COVER STORY : Finance Company Collapses – a sign of poor governance?

Scrutinising the degree to which corporate governance, or lack thereof, played part in the spate of finance company collapses which have bedevilled the sector over the past two years is legitimate and necessary undertaking. Emerging from that process with clear-cut, one-size-fits-all answer to such complex inquiry is far less straightforward and infinitely more problematic.
As KPMG financial services group deputy chairman Godfrey Boyce points out, this is because well-run, reputable finance companies have been tarred in investors’ minds by the same brush as poorly run, fallen companies where governance fell by the wayside and the likely dividend repayments on monies invested are best negligible.
So what is good governance by definition? UK Institute of Directors chairman Neville Bain, writing in his book The Effective Director, says dictionary definitions of governance are of limited help.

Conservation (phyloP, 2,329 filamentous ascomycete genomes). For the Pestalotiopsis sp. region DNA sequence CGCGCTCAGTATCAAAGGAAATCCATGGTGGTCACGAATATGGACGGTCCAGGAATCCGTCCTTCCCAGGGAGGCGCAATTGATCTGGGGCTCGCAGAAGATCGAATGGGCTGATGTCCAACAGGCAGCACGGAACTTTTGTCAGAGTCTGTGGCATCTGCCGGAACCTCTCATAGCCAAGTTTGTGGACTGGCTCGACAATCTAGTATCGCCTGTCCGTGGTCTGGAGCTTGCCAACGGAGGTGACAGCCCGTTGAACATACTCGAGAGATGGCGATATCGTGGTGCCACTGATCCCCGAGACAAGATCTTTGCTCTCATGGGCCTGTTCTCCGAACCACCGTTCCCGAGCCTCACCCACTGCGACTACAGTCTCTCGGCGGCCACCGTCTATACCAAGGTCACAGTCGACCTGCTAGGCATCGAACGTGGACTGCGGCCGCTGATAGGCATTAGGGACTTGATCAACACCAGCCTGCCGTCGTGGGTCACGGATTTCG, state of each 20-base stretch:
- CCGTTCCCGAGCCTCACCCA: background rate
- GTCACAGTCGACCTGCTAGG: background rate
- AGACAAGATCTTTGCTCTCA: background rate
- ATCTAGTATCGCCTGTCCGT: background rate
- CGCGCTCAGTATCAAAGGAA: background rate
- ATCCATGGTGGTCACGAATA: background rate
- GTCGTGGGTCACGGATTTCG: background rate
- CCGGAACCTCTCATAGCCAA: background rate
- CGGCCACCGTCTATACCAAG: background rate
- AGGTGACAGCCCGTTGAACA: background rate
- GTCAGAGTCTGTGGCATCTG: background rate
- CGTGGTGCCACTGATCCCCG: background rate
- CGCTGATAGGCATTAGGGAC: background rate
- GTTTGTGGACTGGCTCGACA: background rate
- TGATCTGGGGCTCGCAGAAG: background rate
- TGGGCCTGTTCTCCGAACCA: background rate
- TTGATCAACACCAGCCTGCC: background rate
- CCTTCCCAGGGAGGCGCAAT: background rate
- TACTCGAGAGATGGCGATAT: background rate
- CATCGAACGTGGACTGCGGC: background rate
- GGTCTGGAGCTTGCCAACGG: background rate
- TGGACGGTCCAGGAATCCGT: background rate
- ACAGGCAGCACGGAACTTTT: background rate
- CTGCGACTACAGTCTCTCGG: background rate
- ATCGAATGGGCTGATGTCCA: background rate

“The ‘art of ruling or governing place’ does not tell director what they need to do to ensure that value is created and not destroyed,” says Bain, an expatriate Kiwi. He suggests it is perhaps “more enlightening” to see governance as system by which an organisation is directed and controlled.
Drilling down further to finance sector definition, Boyce says good governance means having board of directors which has “sound and prudent” lending policies, closely monitors the quality of its loan book to minimise bad exposure, and has solid liquidity and funding policy. Boyce says that also means meeting insolvency requirements and securities regulations.
Where directors have doubts about the efficacy of transaction, they are obliged, Boyce says, to probe their managers about it. “You ask for more information and then take action. That is the absolute baseline requirement for governance in finance company.”
In probes of company collapses where there is major shortfall in the money remaining which is available for redistribution to creditors, Boyce says regulators will want to know whether directors have fulfilled their responsibilities under the Companies Act.
A burning question will be whether these companies have continued to trade already knowing they are insolvent. Boyce says regulation complements good governance.
“You can toughen up the rules, but they aren’t effective unless the elements of governance are there.”
Independent directors have vital role in this and “have more on the line because their reputation is at stake”, says Boyce. “They’ll make sure the right processes are adhered to. That’s why regulation doesn’t work unless you have independently thinking directors who ask the right questions.”